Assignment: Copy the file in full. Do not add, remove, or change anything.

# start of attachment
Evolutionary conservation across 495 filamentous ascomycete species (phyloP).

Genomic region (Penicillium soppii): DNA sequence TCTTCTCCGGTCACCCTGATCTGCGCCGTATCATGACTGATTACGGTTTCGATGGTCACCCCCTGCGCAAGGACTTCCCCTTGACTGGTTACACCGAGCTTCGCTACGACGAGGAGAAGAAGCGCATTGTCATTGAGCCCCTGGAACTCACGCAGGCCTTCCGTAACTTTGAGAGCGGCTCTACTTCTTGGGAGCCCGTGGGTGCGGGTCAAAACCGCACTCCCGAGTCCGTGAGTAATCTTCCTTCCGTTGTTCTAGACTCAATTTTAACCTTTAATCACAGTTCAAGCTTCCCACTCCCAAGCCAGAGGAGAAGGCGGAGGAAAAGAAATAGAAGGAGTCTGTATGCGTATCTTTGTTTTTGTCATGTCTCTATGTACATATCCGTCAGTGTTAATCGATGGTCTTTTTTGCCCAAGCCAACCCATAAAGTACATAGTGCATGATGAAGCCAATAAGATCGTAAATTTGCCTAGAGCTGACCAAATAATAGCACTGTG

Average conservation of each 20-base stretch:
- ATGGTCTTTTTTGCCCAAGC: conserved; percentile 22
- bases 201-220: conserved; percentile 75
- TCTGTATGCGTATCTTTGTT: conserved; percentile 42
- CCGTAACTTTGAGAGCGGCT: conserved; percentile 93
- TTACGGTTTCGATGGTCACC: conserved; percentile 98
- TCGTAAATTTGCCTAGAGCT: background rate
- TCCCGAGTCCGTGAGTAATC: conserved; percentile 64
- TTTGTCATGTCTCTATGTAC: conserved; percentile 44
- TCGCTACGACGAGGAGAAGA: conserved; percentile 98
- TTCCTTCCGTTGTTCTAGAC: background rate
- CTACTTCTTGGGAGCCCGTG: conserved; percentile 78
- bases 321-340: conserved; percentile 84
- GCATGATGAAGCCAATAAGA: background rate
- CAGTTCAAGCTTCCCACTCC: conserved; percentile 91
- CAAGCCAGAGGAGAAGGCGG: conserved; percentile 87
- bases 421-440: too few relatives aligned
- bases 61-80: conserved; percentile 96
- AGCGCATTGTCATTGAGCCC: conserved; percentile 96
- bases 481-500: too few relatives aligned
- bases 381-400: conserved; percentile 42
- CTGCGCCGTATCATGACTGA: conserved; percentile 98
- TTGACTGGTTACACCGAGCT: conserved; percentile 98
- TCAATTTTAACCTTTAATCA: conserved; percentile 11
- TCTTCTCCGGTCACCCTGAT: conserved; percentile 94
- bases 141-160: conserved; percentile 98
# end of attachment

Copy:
Evolutionary conservation across 495 filamentous ascomycete species (phyloP).

Genomic region (Penicillium soppii): DNA sequence TCTTCTCCGGTCACCCTGATCTGCGCCGTATCATGACTGATTACGGTTTCGATGGTCACCCCCTGCGCAAGGACTTCCCCTTGACTGGTTACACCGAGCTTCGCTACGACGAGGAGAAGAAGCGCATTGTCATTGAGCCCCTGGAACTCACGCAGGCCTTCCGTAACTTTGAGAGCGGCTCTACTTCTTGGGAGCCCGTGGGTGCGGGTCAAAACCGCACTCCCGAGTCCGTGAGTAATCTTCCTTCCGTTGTTCTAGACTCAATTTTAACCTTTAATCACAGTTCAAGCTTCCCACTCCCAAGCCAGAGGAGAAGGCGGAGGAAAAGAAATAGAAGGAGTCTGTATGCGTATCTTTGTTTTTGTCATGTCTCTATGTACATATCCGTCAGTGTTAATCGATGGTCTTTTTTGCCCAAGCCAACCCATAAAGTACATAGTGCATGATGAAGCCAATAAGATCGTAAATTTGCCTAGAGCTGACCAAATAATAGCACTGTG

Average conservation of each 20-base stretch:
- ATGGTCTTTTTTGCCCAAGC: conserved; percentile 22
- bases 201-220: conserved; percentile 75
- TCTGTATGCGTATCTTTGTT: conserved; percentile 42
- CCGTAACTTTGAGAGCGGCT: conserved; percentile 93
- TTACGGTTTCGATGGTCACC: conserved; percentile 98
- TCGTAAATTTGCCTAGAGCT: background rate
- TCCCGAGTCCGTGAGTAATC: conserved; percentile 64
- TTTGTCATGTCTCTATGTAC: conserved; percentile 44
- TCGCTACGACGAGGAGAAGA: conserved; percentile 98
- TTCCTTCCGTTGTTCTAGAC: background rate
- CTACTTCTTGGGAGCCCGTG: conserved; percentile 78
- bases 321-340: conserved; percentile 84
- GCATGATGAAGCCAATAAGA: background rate
- CAGTTCAAGCTTCCCACTCC: conserved; percentile 91
- CAAGCCAGAGGAGAAGGCGG: conserved; percentile 87
- bases 421-440: too few relatives aligned
- bases 61-80: conserved; percentile 96
- AGCGCATTGTCATTGAGCCC: conserved; percentile 96
- bases 481-500: too few relatives aligned
- bases 381-400: conserved; percentile 42
- CTGCGCCGTATCATGACTGA: conserved; percentile 98
- TTGACTGGTTACACCGAGCT: conserved; percentile 98
- TCAATTTTAACCTTTAATCA: conserved; percentile 11
- TCTTCTCCGGTCACCCTGAT: conserved; percentile 94
- bases 141-160: conserved; percentile 98